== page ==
Colorado’s legislators returned to the Capitol yesterday, answering the Governor’s call for a special session to address skyrocketing property taxes following voters rejection of Prop HH. Progressives criticized the initiative in part for offering insufficient aid to the third of Coloradans who rent rather than own. In the first hearing of the session, House legislators debated a bill to create a $30M rental relief fund administered by the Division of Housing in partnership with housing nonprofits.

Despite the bill language listing just three “permissible uses” for the grant money to be spent on behalf of tenants, State Rep. Don Wilson (R-Monument), suggested that renters could spend the the money on cocaine. Bill sponsor Rep. Mandy Lindsay explained that the Emergency Rental Assistance Program, is an ongoing program and helps people struggling with rent.

Rep. Don Wilson asks if Colorado renters could use aid checks to “buy cocaine all day.”

Rep. Don Wilson: I’m just looking at the parameters. Do you guys see any sort of additional accountability coming from the nonprofit? From my understanding, your rent doesn’t have to go up because of property tax. it has nothing to do with property tax. Your income has to be 80% or less of the area medium, and you have to have an eviction. So it doesn’t matter what I spend my money on, I still get renter’s assistance. I want to go buy cocaine all day. I can still go- my point being, is there any sort of requirements coming from the nonprofit for accountability or how this money is going to be used?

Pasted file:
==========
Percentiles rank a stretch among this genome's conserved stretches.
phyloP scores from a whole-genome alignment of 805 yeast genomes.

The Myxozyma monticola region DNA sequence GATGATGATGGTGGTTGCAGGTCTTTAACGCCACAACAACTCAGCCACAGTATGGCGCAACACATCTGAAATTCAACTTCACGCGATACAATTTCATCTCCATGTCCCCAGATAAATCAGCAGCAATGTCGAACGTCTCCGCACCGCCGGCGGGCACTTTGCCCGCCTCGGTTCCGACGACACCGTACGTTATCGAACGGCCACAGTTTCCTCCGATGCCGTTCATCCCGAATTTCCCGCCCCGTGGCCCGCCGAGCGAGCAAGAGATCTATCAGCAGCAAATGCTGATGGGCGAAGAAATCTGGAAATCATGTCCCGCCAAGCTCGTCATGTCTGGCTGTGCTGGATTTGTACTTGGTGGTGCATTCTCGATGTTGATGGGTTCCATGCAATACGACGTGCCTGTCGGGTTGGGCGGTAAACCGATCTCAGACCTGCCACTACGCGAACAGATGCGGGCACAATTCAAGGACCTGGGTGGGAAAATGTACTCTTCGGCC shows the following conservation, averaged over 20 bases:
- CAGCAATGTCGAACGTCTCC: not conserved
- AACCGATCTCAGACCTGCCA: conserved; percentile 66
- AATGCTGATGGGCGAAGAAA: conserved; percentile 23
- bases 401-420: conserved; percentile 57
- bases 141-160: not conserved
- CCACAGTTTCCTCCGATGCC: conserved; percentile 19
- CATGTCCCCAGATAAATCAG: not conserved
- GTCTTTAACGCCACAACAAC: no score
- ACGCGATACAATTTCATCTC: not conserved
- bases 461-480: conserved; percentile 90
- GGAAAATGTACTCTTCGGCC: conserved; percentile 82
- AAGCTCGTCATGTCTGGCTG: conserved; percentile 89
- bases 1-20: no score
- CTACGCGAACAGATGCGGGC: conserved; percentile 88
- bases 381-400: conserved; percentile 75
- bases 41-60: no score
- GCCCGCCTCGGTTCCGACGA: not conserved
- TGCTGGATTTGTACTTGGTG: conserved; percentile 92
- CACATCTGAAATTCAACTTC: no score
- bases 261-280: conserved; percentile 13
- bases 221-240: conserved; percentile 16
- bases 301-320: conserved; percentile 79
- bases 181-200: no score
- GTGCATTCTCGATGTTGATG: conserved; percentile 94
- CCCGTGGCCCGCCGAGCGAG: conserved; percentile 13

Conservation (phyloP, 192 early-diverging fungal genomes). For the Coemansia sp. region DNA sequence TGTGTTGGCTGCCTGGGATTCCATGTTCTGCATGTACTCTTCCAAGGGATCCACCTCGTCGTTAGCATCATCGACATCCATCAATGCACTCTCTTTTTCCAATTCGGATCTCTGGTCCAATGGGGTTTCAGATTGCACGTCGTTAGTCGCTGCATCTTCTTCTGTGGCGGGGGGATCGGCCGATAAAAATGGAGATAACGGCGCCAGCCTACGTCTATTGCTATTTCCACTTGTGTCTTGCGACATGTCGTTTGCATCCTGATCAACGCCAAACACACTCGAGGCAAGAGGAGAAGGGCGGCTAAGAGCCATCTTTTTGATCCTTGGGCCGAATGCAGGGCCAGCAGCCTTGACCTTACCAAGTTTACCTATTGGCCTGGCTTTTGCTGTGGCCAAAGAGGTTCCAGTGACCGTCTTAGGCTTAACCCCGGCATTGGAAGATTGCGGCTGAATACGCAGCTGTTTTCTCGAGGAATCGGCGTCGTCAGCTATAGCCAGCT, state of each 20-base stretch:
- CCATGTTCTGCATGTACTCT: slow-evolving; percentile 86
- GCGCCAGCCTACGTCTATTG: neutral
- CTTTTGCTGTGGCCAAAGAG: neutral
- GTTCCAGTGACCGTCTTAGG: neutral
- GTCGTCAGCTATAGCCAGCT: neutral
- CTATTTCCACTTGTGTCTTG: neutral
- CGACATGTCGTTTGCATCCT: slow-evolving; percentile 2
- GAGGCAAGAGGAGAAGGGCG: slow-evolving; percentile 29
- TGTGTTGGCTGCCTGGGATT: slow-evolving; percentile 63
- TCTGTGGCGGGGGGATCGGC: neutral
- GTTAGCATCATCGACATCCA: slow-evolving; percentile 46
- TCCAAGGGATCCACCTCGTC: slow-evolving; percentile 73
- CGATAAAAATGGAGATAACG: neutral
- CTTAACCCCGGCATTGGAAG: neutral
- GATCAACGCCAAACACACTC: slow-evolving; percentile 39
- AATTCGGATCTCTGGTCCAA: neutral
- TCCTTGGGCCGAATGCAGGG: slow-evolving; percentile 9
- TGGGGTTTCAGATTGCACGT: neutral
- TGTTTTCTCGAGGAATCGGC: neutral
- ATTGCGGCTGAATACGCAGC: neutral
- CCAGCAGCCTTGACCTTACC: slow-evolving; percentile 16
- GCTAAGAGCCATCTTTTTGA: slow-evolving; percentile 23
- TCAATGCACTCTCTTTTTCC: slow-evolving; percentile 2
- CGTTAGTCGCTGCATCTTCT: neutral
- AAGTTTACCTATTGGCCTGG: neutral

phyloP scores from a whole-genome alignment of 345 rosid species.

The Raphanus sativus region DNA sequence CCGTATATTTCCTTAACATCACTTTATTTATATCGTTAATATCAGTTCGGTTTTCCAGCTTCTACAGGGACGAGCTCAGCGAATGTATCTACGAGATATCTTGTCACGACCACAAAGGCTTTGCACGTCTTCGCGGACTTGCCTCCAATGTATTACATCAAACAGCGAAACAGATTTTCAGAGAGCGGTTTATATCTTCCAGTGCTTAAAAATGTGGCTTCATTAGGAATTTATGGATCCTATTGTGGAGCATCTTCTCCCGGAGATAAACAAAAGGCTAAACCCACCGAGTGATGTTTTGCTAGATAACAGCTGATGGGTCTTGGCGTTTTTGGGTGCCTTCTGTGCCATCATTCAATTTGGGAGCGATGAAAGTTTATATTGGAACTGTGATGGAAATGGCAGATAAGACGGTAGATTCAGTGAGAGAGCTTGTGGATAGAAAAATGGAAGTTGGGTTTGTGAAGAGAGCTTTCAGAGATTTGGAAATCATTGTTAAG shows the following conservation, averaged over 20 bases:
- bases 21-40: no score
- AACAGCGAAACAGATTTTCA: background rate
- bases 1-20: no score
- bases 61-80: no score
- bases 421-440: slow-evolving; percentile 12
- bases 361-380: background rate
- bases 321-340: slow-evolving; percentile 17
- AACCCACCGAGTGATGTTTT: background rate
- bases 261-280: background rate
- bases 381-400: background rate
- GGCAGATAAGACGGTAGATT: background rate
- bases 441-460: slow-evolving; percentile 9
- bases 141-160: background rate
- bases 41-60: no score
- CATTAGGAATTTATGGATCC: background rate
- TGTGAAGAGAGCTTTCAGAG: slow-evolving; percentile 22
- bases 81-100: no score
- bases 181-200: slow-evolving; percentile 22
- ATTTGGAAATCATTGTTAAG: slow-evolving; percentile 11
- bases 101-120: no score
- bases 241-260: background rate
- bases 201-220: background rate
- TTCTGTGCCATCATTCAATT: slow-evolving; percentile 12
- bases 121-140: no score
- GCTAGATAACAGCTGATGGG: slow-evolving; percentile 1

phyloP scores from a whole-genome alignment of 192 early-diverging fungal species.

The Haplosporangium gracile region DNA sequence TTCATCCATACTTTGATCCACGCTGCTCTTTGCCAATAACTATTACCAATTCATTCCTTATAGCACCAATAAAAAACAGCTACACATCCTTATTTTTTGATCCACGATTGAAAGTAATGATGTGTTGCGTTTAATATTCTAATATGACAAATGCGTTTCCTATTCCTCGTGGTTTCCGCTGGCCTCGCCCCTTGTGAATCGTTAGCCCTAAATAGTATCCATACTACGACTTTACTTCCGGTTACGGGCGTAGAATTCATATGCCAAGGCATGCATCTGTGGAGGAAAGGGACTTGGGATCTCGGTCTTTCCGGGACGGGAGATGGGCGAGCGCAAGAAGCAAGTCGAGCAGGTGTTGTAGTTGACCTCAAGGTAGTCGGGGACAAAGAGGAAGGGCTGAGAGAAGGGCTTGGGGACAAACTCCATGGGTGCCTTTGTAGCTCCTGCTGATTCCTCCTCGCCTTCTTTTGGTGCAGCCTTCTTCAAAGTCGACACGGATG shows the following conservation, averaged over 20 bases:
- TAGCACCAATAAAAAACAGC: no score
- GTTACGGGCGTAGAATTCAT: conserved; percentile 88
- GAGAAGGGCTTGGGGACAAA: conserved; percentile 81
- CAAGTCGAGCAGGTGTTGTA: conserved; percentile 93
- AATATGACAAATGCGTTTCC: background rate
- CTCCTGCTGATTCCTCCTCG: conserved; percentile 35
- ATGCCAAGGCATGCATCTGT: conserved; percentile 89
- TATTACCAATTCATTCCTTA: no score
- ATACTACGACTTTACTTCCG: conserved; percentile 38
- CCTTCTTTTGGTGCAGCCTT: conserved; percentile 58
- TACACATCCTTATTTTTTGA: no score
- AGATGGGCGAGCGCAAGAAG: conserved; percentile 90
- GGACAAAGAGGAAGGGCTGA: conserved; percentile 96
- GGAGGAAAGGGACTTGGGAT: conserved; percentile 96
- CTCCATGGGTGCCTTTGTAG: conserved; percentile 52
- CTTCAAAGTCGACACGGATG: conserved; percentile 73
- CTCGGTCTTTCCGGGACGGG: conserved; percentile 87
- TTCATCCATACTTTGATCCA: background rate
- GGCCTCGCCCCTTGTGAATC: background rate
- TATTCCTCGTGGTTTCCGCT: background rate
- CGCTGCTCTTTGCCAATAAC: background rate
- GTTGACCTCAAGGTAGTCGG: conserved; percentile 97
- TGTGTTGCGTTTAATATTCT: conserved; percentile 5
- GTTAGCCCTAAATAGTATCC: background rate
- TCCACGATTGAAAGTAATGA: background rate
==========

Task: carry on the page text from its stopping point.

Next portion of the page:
Rep. Mandy Lindsay (D-Aurora)

Rep. Mandy Lindsay: First of all, coming from a community that desperately needs this kind of assistance –and it’s not because people are just doing cocaine all day–I went over data that showed working class people are struggling with rent. It’s regular people like myself that are cost burdened with housing. The program as it stands that’s already been running through ERAP [Emergency Rental Assistance Program] has boundaries of max caps, timelines, things that give people assistance. But it’s not meant to be a forever solution- people have a need and we need to meet it. We are here in this special session addressing homeowners’ burdens of costs where they’re living. And renters are a part of this mix. They’re a third of our population and people who are struggling. It’s not the characterization that you gave. And I’m happy to pass this bill or to bring this bill forward, because my neighbors, myself included, live in a community. And we’re not here because everyone’s on cocaine.”